“The weirdest question I ever was asked was ‘What does it feel like to be a woman director?’” said writer-director Lynn Shelton, speaking at the 2015 Film Independent Forum. “I have nothing to compare it to. I have no idea what it feels like to be a male director so I don’t know. It feels like me, directing.”
Shelton was in conversation with actress Illeana Douglas, host of TCM’s Trailblazing Women series, who had asked her if she thinks of herself as a female director or just a director.
The two-time Film Independent Spirit Award winner (My Effortless Brilliance won the Someone To Watch Award in 2008 and Humpday won the John Cassavetes Award in 2009) said that working primarily in her hometown of Seattle may have something to do with why she found the question strange.
“It’s a very female-driven industry up there,” said Shelton. “So if you’re a male DP, for instance, and you have a problem with women in authority, you’re not going to work.”
Shelton said that the micro-budget “pick up a camera and go” mode in which she started making films also contributed to her not feeling like she had any obstacles. It wasn’t until she was speaking on a panel at the Sidewalk Film Festival in Alabama a few years back that she finally understood what that strange question meant.
‘There were a couple of women filmmakers [on the panel] and they had these horror stories. This one woman said she had to transform herself into a raging bitch, basically, to get any respect,” said Shelton. “And it was so mortifying to me and it made me really realize: Okay, I understand the question, ‘What does it feel like to be a woman filmmaker?’ She knew what that meant because she saw her male counterparts not having the same problems. I feel incredibly grateful that I never had that. I never felt being a woman was a hindrance.”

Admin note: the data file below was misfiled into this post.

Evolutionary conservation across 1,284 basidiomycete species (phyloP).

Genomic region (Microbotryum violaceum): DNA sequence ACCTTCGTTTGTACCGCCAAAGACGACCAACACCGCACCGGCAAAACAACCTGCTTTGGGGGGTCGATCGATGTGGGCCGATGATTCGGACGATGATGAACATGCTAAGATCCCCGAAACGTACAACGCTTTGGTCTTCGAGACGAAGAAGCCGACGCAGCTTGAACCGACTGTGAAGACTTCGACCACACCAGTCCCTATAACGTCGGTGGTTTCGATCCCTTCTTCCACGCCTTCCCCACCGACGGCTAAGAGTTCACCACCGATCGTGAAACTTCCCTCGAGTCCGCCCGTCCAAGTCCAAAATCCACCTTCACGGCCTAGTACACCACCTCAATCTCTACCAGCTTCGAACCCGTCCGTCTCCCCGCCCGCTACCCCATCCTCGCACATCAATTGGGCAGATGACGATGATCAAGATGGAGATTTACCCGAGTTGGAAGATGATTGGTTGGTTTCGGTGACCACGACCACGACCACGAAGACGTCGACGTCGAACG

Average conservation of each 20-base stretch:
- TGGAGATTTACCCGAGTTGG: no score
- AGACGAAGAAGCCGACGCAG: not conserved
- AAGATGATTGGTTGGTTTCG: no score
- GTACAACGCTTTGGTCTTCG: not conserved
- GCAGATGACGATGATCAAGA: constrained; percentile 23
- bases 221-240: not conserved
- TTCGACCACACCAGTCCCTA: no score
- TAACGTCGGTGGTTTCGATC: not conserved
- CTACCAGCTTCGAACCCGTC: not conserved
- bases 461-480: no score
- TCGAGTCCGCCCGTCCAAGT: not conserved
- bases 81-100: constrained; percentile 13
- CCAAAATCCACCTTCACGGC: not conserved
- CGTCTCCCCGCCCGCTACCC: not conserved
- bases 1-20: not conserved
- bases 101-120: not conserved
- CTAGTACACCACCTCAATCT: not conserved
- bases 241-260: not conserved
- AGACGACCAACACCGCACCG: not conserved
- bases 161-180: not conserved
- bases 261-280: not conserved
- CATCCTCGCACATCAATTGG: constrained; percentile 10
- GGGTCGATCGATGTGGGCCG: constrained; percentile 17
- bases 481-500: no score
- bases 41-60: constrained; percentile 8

But more and more she’s noticed the disparity.
“My friend Barry Jenkins, who is an African-American filmmaker, and I both had films at this festival in Boston and we went to a shorts program. There were 10 or 12 shorts, and all of the filmmakers were there. And afterward they all came up and they were all between 22 and 27 and they were all white and they were all men. We looked at each other like, ‘Oh, that’s why people make a big deal out of the fact that we’re here too.’”
Shelton, whose breakout Sundance hit Humpday, is a buddy comedy about two straight men who challenge each other to make an amateur porn film together, likes to quote British writer-director Mike Leigh when it comes to questions of gender in film. When asked why he’s able to write so many fantastic roles for women, Leigh said, “I’m interested in people.”
Recently, Shelton was able to see first-hand what her female perspective brought to Humpday when the film was adapted into a French-language feature by a male director.
Shelton said the director warned her that he was making some changes to the story, and that they were a result of his being French. “When I saw it, I was like, ‘No, I think it’s because you’re a guy. Some of the changes you’re making are distinctly male,’” said Shelton.
So Shelton said issues of representation do weigh on her. “Acknowledging the diversity issue is important,” she said. “I’m becoming more aware that there are less female protagonists in the world and I’m feeling like I should focus more in that direction just because of the dearth. But I’m fascinated endlessly by humans.”
Watch the full conversation:
Tom Sveen / Film Independent Blogger